Whilst texts may be fictitious constructs of composers’ imaginations, they also explore and address the societal issues of their eras. This is clearly the case with Mary Shelley’s novel, Frankenstein, which draws upon the rise of Galvanism and the Romantic Movement of the 1800’s, as well as Ridley Scott’s film Blade Runner, reflecting upon the increasing technological advances and the predominance of capitalism within the late 20th Century. Despite their differing contexts, Shelley and Scott ultimately warn us of the dire consequences of our desire for supremacy and scientific progress, concepts which link the two texts throughout time. Composed in a time of major scientific developments, including Galvani’s concept of electricity as a reanimating source, Shelley’s “Frankenstein” utilises the creative arrogance of the Romantic imagination to create a Gothic world in which the protagonist’s acquisition of the divine privilege of creation has derailed the conventional lines of authority and responsibility. Her warning of the dangers of such actions is encapsulated within Victor’s concerning words of “how dangerous is the acquirement of knowledge”, whilst Shelley’s use of a fragmented epistolatory narrative adds a disturbing sense of truth and realism, foreshadowing the dark consequences of Frankenstein’s actions.
Shaped by their distinctly different contexts, Shelley and Scott strive to convey this notion, through bold cinematic and literary techniques, characterisation and themes, of the fatal path humanity has placed itself on. Mary Shelley’s seminal novel, Frankenstein 1818, is a moral fable combining conflicting paradigms of Romantic idealism and Enlightenment rationalism. Shelley delves into these ideologies in a classic gothic horror story that presents the unequivocal issues concerning the ethics and consequences of the pursuit of knowledge and scientific experimentation. Influenced by the increasing popularity of galvanism, Shelley effectively illustrates her apprehensions through the character development of Victor Frankenstein and his juxtaposition against nature. Victor admits his deep desire for ‘immortally and power’ through ‘penetrating the secrets of nature’, which is manifested in his technological innovation of the creature, highlighting the extreme yet realistic potential for technology to create human life.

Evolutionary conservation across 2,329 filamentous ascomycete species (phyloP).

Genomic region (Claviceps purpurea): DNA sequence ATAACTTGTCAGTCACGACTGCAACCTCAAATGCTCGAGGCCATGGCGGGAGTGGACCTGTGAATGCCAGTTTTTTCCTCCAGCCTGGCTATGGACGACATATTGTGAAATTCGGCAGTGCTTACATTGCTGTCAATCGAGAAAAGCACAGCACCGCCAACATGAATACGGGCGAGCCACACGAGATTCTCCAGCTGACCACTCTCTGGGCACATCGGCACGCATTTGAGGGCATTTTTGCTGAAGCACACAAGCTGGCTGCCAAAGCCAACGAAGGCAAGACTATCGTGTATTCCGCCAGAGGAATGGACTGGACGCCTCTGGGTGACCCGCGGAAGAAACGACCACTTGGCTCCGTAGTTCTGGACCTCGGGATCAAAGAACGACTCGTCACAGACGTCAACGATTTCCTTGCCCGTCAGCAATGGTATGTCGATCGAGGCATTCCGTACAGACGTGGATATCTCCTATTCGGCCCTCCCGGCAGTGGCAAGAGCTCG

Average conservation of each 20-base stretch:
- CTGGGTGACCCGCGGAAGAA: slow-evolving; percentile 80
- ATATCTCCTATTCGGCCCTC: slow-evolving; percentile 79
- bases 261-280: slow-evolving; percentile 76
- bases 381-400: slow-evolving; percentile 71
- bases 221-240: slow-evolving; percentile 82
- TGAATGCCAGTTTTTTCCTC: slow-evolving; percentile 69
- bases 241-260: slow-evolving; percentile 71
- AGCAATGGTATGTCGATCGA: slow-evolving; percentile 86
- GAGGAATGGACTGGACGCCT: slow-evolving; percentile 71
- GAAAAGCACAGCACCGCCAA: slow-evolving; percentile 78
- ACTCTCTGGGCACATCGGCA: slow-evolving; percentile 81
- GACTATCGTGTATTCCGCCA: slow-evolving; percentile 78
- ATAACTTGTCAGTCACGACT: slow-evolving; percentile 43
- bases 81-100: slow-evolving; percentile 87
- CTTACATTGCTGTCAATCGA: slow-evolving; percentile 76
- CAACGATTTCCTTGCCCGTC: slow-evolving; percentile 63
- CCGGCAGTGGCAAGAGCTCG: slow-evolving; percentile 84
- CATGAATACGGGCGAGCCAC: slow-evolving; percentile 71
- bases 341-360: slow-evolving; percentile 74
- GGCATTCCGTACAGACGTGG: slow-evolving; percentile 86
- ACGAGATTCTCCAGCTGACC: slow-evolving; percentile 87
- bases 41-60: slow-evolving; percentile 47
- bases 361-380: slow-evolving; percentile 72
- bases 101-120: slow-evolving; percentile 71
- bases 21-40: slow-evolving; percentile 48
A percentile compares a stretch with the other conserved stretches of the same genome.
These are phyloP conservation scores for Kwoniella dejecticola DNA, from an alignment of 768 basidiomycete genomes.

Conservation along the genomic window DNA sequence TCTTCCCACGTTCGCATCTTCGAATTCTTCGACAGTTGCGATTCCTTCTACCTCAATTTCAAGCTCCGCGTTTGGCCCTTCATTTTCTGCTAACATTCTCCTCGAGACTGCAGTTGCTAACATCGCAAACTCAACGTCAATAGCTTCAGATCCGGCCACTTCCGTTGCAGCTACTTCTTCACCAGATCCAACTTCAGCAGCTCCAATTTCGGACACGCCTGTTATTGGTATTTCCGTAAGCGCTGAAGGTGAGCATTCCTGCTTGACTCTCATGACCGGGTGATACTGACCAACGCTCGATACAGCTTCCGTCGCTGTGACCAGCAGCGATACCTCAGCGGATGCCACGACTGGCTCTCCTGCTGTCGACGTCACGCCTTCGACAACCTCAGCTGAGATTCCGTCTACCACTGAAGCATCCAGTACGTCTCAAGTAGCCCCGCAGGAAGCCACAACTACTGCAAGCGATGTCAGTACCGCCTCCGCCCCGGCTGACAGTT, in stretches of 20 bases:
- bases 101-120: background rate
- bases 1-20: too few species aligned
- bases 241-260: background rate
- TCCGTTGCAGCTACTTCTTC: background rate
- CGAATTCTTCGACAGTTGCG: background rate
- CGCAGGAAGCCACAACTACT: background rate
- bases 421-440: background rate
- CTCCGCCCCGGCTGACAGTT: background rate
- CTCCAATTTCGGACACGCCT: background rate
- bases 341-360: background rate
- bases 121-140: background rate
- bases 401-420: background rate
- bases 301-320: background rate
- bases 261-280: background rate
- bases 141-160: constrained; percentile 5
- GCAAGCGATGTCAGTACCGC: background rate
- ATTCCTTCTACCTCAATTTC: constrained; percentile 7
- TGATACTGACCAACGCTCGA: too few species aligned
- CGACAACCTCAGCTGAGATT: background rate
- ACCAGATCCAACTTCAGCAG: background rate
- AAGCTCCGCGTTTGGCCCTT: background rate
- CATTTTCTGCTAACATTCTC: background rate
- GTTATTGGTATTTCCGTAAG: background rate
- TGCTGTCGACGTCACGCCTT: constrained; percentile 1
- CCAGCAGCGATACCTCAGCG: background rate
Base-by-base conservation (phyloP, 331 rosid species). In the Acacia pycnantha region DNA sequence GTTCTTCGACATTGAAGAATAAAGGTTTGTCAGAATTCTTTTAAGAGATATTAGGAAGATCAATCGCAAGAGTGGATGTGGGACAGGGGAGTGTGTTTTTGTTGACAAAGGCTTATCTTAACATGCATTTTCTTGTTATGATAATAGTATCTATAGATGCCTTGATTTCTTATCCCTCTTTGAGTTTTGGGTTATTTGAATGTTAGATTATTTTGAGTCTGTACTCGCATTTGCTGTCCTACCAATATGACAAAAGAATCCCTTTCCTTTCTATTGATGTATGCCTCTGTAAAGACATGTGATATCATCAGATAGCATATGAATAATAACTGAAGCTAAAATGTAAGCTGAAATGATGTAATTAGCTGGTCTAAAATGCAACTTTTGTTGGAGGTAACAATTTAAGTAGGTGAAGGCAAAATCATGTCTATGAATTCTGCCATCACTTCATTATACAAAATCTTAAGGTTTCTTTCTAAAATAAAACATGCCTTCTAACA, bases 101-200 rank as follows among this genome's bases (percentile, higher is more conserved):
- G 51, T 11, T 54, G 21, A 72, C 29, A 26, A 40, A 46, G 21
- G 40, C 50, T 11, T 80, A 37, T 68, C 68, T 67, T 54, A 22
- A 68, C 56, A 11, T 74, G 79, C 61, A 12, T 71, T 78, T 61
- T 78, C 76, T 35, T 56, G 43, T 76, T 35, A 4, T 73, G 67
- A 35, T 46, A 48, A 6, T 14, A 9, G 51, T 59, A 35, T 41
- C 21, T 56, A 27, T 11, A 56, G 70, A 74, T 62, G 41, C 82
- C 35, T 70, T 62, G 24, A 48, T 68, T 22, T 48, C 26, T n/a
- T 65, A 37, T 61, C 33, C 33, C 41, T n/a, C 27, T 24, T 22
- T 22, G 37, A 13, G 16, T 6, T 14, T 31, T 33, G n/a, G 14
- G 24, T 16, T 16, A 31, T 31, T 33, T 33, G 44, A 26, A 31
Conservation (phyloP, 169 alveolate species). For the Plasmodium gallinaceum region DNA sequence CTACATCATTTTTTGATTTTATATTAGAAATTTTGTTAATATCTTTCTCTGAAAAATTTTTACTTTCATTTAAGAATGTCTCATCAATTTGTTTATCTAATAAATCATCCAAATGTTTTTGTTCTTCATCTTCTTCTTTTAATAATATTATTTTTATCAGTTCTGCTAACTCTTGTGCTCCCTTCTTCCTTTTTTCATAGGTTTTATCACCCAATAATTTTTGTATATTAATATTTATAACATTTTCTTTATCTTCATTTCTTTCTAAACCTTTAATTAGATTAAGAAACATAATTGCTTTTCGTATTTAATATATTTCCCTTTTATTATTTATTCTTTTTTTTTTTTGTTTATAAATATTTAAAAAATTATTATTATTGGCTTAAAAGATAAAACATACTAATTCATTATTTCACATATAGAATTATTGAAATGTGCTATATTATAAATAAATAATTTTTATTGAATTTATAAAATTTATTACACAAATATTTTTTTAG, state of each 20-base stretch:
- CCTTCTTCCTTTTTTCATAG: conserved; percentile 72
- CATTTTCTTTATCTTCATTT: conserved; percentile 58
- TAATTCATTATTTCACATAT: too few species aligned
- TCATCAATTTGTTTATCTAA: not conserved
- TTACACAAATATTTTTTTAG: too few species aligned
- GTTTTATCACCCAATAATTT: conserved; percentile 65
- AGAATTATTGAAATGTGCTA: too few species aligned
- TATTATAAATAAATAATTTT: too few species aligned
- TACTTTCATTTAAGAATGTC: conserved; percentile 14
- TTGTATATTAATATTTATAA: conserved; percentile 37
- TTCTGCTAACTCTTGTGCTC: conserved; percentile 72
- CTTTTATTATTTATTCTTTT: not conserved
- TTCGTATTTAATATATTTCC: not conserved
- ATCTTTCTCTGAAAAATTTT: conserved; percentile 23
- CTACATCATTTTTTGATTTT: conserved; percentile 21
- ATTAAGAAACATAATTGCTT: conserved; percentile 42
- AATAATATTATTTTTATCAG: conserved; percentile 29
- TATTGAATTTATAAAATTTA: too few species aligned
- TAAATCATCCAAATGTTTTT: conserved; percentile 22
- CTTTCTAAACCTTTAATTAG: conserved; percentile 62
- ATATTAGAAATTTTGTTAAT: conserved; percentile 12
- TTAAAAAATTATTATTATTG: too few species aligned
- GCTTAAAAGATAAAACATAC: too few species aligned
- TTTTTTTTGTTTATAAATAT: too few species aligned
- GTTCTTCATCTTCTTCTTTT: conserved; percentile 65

To the reader, it seems that Shelly consistently reminds us of the lack of responsibility on the part of Frankenstein, and the monster’s inherent innocence, who is only made evil by his circumstances. But like the reader, Shelley too, is unclear about whose behaviour is most unjustifiable and unpardonable. With reference to David Punter’s essay “Gothic and Romanticism”, Victor Frankenstein can be compared to the ‘Wanderer’, the Wanderer’s essential characteristics being that he is hero and victim both, who defies God by crossing the laws of mortality and dares to touch the untouchable. The Wanderer is never satisfied with the restrictions placed on him by an ordered society, and he ultimately suffers for his disobedience. Victor clearly fits the description of the Wanderer, as his obsessive need to create life and be its sole creator has a hint of an unnatural desperation to satisfy his ego and attain gratitude.